It’s time to lace up those hiking boots and hit the trails! As our snow melts in Michigan’s Upper Peninsula, the birds will be back with their songs. Listen to their call and join them outside. But how is this weather different from any other hiking season? We’ll tell you. 


Spring is the best time to see our waterfalls

Our waterfalls are flowing at full force thanks to the thaw and snowmelt, which means this is the best time to visit them. Catch their beautiful fury up close or from a distance. Hike to multiple in one trip, even. You’ll find beautiful blooms along the way, see some animals out from their winter hibernation and just get some much-needed fresh air.


Wear comfy clothes without freezing or overheating

A hike in the spring in Michigan’s U.P. means decent temperatures. It’s much warmer than our winter freeze, but cooler than our summer heat. Meaning if you do have to wear layers, you won’t overheat while doing so. Some days, you may even get away with a light jacket!

Best spring hiking trails in Michigan’s Upper Peninsula

Now that winter is over you will want to get out and stretch your legs. Here are some of our favorite spring hikes.

North Country Trail

The North Country Trail actually spans over 4,800 miles across seven states in the United States, making it the longest National Scenic Trail in the country! And about 550 miles of that pass through Michigan’s U.P. It offers hikers stunning views of Lakes Superior, Michigan, and Huron, and the surrounding forests, and passes through several state parks and forests. That includes Tahquamenon Falls State Park, Hiawatha National Forest, Pictured Rocks National Lakeshore and Ottawa National Forest. The trail is well-marked and maintained by volunteers from local hiking clubs. Plan your route on the trail online. You can find many of those waterfalls along this route.

Tahquamenon Falls State Park

In this popular state park, There are hiking trails along the four-mile trek between the Upper and Lower Falls, following the Tahquamenon River. Beyond that, the state park has over 35 more miles of trails, which lets people see beautiful portions of the park that are less visited. The longest hike is along the North Country National Scenic Trail, which travels 16 miles within the park, including the trail between the Upper and Lower Falls.

Pictured Rocks National Lakeshore

Hike 100 miles of trails among sandstone cliffs and Lake Superior — take day hikes or backpack and backcountry camp for several days. Stop by the visitor centers for trail maps and updates on conditions. One of the more popular trails is Chapel Falls Trail, which offers a 2.5-mile round trip hike along an old roadbed, through an upland maple forest to the breathtaking 60-foot-high waterfall. The North Country Scenic Trail also runs through this park for 42 miles!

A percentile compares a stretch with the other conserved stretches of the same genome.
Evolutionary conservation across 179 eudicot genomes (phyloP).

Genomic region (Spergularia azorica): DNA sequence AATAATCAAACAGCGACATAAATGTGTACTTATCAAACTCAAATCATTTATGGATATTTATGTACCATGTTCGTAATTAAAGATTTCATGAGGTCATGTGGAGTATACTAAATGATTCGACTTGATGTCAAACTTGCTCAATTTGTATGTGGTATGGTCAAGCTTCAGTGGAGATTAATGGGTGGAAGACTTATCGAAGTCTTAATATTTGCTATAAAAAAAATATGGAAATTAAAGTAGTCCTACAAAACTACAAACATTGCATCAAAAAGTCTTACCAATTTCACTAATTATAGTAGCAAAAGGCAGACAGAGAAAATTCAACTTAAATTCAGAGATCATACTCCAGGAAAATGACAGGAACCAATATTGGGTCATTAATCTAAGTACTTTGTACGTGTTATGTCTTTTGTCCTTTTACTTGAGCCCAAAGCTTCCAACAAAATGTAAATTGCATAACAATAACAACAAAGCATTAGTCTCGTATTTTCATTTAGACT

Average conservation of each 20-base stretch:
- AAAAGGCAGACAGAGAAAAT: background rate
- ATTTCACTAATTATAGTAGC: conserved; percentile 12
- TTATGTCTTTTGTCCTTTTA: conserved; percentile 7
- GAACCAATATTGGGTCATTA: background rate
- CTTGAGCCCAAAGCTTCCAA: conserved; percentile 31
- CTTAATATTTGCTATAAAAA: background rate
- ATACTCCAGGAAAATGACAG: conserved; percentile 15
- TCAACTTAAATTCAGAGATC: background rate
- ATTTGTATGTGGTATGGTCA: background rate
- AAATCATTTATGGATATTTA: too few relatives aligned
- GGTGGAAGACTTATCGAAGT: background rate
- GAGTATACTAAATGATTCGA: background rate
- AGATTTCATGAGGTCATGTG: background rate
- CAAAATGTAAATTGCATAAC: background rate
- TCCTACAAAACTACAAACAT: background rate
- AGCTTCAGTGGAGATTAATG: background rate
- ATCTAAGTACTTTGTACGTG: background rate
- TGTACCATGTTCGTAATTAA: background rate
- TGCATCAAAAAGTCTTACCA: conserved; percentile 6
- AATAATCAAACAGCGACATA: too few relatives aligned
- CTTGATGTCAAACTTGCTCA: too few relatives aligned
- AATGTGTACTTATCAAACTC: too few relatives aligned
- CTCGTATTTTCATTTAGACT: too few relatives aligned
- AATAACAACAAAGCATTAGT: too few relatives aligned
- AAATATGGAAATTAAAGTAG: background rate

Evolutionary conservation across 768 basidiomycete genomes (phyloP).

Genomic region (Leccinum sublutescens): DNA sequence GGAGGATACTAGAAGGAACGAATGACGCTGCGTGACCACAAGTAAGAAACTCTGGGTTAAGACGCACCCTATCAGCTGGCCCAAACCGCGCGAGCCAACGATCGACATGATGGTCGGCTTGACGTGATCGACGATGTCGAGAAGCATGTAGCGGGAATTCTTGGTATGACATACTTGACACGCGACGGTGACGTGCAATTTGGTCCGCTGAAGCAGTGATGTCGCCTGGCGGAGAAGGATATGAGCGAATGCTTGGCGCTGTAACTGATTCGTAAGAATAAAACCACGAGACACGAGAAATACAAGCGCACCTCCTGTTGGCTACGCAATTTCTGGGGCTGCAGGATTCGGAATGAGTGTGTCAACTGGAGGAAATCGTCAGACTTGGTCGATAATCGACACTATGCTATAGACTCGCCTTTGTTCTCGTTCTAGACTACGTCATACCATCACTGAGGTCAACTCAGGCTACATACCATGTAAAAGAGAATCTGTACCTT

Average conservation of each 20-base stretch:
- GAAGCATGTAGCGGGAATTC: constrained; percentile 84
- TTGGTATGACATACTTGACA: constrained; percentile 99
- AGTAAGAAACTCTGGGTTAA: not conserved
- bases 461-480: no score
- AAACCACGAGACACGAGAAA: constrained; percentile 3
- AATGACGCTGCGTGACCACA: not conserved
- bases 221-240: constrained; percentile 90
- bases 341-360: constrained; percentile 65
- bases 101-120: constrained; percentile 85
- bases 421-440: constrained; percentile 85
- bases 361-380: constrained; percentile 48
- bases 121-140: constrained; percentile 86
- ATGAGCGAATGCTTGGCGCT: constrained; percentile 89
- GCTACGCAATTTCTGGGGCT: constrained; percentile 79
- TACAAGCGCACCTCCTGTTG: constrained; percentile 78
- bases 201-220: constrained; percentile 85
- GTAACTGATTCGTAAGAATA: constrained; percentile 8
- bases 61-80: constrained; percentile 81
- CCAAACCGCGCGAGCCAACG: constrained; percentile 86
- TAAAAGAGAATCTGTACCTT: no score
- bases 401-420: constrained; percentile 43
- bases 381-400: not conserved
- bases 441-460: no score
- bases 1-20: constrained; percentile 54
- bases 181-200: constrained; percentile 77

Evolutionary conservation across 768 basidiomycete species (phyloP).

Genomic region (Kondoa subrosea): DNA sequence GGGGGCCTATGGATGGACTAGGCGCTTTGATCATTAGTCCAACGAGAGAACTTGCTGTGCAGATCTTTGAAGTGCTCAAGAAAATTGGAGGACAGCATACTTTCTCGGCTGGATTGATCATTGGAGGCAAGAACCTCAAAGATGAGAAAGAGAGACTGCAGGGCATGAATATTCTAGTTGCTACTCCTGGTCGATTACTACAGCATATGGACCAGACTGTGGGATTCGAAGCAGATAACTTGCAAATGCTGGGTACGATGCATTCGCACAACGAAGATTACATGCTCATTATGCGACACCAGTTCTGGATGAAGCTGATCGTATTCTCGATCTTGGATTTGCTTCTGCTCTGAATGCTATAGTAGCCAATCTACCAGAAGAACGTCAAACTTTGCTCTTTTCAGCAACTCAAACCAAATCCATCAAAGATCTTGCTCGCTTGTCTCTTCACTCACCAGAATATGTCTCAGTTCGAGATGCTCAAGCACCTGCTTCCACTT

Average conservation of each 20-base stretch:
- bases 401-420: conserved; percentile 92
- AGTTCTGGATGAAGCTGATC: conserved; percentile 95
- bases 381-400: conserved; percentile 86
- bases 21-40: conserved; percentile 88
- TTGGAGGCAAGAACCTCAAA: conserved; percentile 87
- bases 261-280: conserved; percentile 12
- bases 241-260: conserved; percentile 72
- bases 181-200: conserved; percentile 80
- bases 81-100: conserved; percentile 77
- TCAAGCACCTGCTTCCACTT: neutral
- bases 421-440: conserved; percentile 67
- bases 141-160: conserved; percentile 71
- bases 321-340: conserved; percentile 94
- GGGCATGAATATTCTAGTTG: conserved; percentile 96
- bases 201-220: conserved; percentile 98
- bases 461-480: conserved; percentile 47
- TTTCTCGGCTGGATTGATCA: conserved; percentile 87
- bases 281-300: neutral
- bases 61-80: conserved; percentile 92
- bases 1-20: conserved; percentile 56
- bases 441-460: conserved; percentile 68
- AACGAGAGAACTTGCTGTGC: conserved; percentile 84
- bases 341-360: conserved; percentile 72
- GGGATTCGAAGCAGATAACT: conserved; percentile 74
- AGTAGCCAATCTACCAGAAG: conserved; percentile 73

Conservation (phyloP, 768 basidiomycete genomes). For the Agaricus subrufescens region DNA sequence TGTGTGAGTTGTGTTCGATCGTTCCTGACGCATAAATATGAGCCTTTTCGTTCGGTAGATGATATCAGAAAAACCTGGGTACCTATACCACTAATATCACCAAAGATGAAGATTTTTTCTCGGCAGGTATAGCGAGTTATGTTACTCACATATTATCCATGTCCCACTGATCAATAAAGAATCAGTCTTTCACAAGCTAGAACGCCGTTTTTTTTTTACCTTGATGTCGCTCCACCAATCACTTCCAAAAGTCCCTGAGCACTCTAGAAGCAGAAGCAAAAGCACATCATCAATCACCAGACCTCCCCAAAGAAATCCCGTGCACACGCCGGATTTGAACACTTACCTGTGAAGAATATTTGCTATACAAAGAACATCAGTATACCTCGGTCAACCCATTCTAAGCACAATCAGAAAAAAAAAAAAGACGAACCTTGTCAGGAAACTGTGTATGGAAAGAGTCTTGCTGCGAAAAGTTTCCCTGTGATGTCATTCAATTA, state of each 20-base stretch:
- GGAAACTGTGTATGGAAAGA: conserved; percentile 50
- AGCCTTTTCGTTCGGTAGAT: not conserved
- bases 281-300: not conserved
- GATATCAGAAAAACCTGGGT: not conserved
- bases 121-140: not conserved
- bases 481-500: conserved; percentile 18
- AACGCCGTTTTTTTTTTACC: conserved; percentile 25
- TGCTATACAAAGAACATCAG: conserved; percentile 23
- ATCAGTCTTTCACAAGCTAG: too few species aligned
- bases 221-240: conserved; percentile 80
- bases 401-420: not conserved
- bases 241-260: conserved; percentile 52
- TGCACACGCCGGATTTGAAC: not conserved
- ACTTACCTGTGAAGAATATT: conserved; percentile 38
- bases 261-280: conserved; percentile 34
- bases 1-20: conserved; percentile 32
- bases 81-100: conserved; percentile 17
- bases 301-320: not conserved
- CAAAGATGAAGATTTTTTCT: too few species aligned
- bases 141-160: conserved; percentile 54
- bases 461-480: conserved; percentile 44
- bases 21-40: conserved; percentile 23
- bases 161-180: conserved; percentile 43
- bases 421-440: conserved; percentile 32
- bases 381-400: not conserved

Porcupine Mountains State Park 

Porcupine Mountains Wilderness State Park is the largest state park in Michigan and offers more than 90 miles of hiking trails. The park's rugged terrain and stunning vistas make it a popular destination for hikers. Some of the best trails to explore in the spring include the Lake Superior Trail, Summit Peak and the Escarpment Trail. And while you’re there, make sure to check out the view above the Lake of the Clouds!

Seney National Wildlife Refuge

If you really want to tuck yourself into the wilderness, then wander along the trails across 95,000 acres of wetlands, forests and grasslands in Seney National Wildlife Refuge. We recommend the Manistique River Trail and the Pine Ridge Trail. There are more than 25 hiking miles ranging from easy nature walks to challenging hikes. And there is a spectacular chance you’ll see a diverse array of wildlife, including over 200 species of birds.

Isle Royale National Park

A hike at Isle Royale is like no other. Leaving the wider, more-frequented trails near Rock Harbor and Windigo, hikers enter into a unique natural landscape. Narrow trails with few other signs of humans lead through boreal forests, wetlands and over rocky outcrops. Once away from the main waterways, the only sounds are that of nature such as the rustling of leaves, loon calls, bellows of moose, chirps of squirrels and songs of birds. Popular sights and viewpoints include Grace Creek Overlook, Minong Ridge Overlook, Scoville Point, Mount Franklin, Suzy’s Cave, Ojibway Fire Tower, Edisen Fishery and Rock Harbor Lighthouse. Plan for spring weather and transportation to the island!

McCormick Wilderness Area

McCormick Wilderness Area is positioned within the Ottawa National Forest. The 17,000-acre designated wilderness area offers hikers miles of trails through dense forests and along the shores of several lakes. The wilderness area is named after Cyrus McCormick, who invented the mechanical reaper and was an early investor in the area's iron mines. Hiking trails in the McCormick Wilderness Area range from easy nature walks to more challenging hikes, with some trails passing over steep hills and rocky terrain. You may see a diverse array of wildlife, including black bears, moose and wolves, as well as several species of birds. Hikers can also fish in some of the lakes in the wilderness area, which are home to trout and other fish. We suggest hiking on the McCormick Trail, a 6-mile loop taking hikers through hardwood forests and past several lakes. For more of a challenge, take the 10-mile Sturgeon River Trail, known for its stunning waterfalls and steep canyon walls.

Plan your spring hiking trip NOW! 

There are plenty of other trails to traverse in Michigan’s U.P. Visit our hiking page for pointers, trail listings and other information. Extend your hiking trip and see more! Book your stay now to carry on the adventures another day.

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